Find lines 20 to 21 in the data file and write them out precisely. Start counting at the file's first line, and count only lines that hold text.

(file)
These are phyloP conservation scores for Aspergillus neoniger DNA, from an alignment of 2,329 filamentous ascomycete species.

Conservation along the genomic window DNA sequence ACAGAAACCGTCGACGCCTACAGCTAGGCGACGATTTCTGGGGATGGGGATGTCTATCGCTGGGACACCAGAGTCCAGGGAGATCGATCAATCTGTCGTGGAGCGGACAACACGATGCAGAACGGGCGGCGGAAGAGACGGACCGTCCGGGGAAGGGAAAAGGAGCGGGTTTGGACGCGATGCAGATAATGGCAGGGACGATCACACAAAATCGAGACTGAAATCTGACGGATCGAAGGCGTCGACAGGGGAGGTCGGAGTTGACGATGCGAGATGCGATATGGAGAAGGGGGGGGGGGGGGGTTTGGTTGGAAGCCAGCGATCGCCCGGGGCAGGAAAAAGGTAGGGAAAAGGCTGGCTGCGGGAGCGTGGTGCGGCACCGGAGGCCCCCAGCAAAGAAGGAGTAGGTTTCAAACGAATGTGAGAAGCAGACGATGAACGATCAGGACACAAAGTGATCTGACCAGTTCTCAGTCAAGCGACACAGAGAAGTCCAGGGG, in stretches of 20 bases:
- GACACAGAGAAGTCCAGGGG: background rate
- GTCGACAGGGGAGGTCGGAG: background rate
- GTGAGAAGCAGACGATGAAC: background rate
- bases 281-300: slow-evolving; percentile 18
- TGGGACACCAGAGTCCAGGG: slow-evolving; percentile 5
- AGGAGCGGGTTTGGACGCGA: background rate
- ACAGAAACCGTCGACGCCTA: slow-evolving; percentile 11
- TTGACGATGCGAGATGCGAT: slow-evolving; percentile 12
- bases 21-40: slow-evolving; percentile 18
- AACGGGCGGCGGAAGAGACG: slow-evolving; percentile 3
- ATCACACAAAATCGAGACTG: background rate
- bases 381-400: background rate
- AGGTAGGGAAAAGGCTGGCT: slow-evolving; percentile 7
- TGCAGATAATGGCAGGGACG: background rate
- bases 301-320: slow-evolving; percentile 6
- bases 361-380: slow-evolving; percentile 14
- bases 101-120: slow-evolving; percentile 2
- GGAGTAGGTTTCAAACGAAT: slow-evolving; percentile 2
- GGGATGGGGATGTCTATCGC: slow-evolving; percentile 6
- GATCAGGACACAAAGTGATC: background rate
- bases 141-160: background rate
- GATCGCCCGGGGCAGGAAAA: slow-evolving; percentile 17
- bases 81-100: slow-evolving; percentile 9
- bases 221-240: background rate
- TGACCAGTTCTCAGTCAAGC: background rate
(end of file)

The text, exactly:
- GGAGTAGGTTTCAAACGAAT: slow-evolving; percentile 2
- GGGATGGGGATGTCTATCGC: slow-evolving; percentile 6